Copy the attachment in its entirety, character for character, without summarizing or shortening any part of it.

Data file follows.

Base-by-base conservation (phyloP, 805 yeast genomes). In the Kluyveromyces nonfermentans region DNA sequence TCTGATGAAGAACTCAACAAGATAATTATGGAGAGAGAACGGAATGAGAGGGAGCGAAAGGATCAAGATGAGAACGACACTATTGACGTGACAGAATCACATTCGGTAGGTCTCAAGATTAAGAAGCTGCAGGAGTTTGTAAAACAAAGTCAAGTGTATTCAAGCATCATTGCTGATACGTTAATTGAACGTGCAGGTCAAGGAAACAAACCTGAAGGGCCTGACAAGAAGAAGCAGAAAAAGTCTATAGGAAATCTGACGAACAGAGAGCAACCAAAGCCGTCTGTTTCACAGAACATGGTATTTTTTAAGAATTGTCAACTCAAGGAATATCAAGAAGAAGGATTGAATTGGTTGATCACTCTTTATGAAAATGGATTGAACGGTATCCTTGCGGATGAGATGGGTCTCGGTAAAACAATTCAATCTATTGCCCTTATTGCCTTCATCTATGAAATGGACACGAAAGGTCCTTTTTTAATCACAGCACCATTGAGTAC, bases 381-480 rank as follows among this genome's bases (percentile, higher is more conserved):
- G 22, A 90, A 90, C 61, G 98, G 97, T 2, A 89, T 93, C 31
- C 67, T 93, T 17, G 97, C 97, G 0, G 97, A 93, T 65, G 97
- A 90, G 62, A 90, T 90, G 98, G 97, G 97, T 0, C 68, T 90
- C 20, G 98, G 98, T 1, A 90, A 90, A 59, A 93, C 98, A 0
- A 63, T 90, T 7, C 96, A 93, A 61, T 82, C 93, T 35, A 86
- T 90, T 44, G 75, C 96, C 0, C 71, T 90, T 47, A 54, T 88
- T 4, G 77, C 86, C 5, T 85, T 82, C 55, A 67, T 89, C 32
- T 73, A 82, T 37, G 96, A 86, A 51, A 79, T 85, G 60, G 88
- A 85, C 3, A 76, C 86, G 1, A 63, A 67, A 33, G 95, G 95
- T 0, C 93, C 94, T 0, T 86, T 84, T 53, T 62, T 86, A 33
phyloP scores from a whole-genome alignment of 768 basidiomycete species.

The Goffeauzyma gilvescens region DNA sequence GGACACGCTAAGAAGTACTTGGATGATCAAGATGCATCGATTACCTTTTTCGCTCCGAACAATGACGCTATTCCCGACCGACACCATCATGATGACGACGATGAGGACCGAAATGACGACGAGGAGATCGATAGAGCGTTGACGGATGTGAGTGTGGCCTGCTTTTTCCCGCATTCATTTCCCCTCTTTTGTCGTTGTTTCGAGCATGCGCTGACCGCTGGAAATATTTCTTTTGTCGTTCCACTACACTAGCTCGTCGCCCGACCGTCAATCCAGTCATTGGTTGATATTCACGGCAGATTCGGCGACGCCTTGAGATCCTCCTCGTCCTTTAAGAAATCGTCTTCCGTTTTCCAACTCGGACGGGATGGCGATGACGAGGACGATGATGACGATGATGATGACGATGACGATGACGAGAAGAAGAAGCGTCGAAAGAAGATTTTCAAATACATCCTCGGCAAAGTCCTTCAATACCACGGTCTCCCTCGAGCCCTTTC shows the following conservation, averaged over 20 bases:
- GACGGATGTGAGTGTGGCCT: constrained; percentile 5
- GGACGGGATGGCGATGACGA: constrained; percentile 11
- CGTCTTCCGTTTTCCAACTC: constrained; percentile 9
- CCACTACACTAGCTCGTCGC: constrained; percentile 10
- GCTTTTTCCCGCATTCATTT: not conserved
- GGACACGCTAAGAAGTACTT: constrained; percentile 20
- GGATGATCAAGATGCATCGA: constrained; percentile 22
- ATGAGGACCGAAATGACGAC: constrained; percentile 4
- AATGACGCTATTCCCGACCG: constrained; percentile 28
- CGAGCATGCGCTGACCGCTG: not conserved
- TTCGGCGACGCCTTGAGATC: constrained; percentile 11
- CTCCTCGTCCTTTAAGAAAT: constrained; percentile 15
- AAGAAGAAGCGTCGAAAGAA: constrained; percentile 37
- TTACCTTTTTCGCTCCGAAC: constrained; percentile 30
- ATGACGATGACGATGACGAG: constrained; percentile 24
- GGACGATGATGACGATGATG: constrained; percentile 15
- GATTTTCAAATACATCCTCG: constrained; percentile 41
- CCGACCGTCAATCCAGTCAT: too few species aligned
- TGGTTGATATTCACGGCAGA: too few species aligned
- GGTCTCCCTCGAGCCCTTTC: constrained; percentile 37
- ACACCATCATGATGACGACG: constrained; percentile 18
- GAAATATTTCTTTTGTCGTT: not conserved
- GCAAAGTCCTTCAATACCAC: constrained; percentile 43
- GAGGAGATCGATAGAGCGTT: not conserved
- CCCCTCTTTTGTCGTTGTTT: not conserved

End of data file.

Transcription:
Base-by-base conservation (phyloP, 805 yeast genomes). In the Kluyveromyces nonfermentans region DNA sequence TCTGATGAAGAACTCAACAAGATAATTATGGAGAGAGAACGGAATGAGAGGGAGCGAAAGGATCAAGATGAGAACGACACTATTGACGTGACAGAATCACATTCGGTAGGTCTCAAGATTAAGAAGCTGCAGGAGTTTGTAAAACAAAGTCAAGTGTATTCAAGCATCATTGCTGATACGTTAATTGAACGTGCAGGTCAAGGAAACAAACCTGAAGGGCCTGACAAGAAGAAGCAGAAAAAGTCTATAGGAAATCTGACGAACAGAGAGCAACCAAAGCCGTCTGTTTCACAGAACATGGTATTTTTTAAGAATTGTCAACTCAAGGAATATCAAGAAGAAGGATTGAATTGGTTGATCACTCTTTATGAAAATGGATTGAACGGTATCCTTGCGGATGAGATGGGTCTCGGTAAAACAATTCAATCTATTGCCCTTATTGCCTTCATCTATGAAATGGACACGAAAGGTCCTTTTTTAATCACAGCACCATTGAGTAC, bases 381-480 rank as follows among this genome's bases (percentile, higher is more conserved):
- G 22, A 90, A 90, C 61, G 98, G 97, T 2, A 89, T 93, C 31
- C 67, T 93, T 17, G 97, C 97, G 0, G 97, A 93, T 65, G 97
- A 90, G 62, A 90, T 90, G 98, G 97, G 97, T 0, C 68, T 90
- C 20, G 98, G 98, T 1, A 90, A 90, A 59, A 93, C 98, A 0
- A 63, T 90, T 7, C 96, A 93, A 61, T 82, C 93, T 35, A 86
- T 90, T 44, G 75, C 96, C 0, C 71, T 90, T 47, A 54, T 88
- T 4, G 77, C 86, C 5, T 85, T 82, C 55, A 67, T 89, C 32
- T 73, A 82, T 37, G 96, A 86, A 51, A 79, T 85, G 60, G 88
- A 85, C 3, A 76, C 86, G 1, A 63, A 67, A 33, G 95, G 95
- T 0, C 93, C 94, T 0, T 86, T 84, T 53, T 62, T 86, A 33
phyloP scores from a whole-genome alignment of 768 basidiomycete species.

The Goffeauzyma gilvescens region DNA sequence GGACACGCTAAGAAGTACTTGGATGATCAAGATGCATCGATTACCTTTTTCGCTCCGAACAATGACGCTATTCCCGACCGACACCATCATGATGACGACGATGAGGACCGAAATGACGACGAGGAGATCGATAGAGCGTTGACGGATGTGAGTGTGGCCTGCTTTTTCCCGCATTCATTTCCCCTCTTTTGTCGTTGTTTCGAGCATGCGCTGACCGCTGGAAATATTTCTTTTGTCGTTCCACTACACTAGCTCGTCGCCCGACCGTCAATCCAGTCATTGGTTGATATTCACGGCAGATTCGGCGACGCCTTGAGATCCTCCTCGTCCTTTAAGAAATCGTCTTCCGTTTTCCAACTCGGACGGGATGGCGATGACGAGGACGATGATGACGATGATGATGACGATGACGATGACGAGAAGAAGAAGCGTCGAAAGAAGATTTTCAAATACATCCTCGGCAAAGTCCTTCAATACCACGGTCTCCCTCGAGCCCTTTC shows the following conservation, averaged over 20 bases:
- GACGGATGTGAGTGTGGCCT: constrained; percentile 5
- GGACGGGATGGCGATGACGA: constrained; percentile 11
- CGTCTTCCGTTTTCCAACTC: constrained; percentile 9
- CCACTACACTAGCTCGTCGC: constrained; percentile 10
- GCTTTTTCCCGCATTCATTT: not conserved
- GGACACGCTAAGAAGTACTT: constrained; percentile 20
- GGATGATCAAGATGCATCGA: constrained; percentile 22
- ATGAGGACCGAAATGACGAC: constrained; percentile 4
- AATGACGCTATTCCCGACCG: constrained; percentile 28
- CGAGCATGCGCTGACCGCTG: not conserved
- TTCGGCGACGCCTTGAGATC: constrained; percentile 11
- CTCCTCGTCCTTTAAGAAAT: constrained; percentile 15
- AAGAAGAAGCGTCGAAAGAA: constrained; percentile 37
- TTACCTTTTTCGCTCCGAAC: constrained; percentile 30
- ATGACGATGACGATGACGAG: constrained; percentile 24
- GGACGATGATGACGATGATG: constrained; percentile 15
- GATTTTCAAATACATCCTCG: constrained; percentile 41
- CCGACCGTCAATCCAGTCAT: too few species aligned
- TGGTTGATATTCACGGCAGA: too few species aligned
- GGTCTCCCTCGAGCCCTTTC: constrained; percentile 37
- ACACCATCATGATGACGACG: constrained; percentile 18
- GAAATATTTCTTTTGTCGTT: not conserved
- GCAAAGTCCTTCAATACCAC: constrained; percentile 43
- GAGGAGATCGATAGAGCGTT: not conserved
- CCCCTCTTTTGTCGTTGTTT: not conserved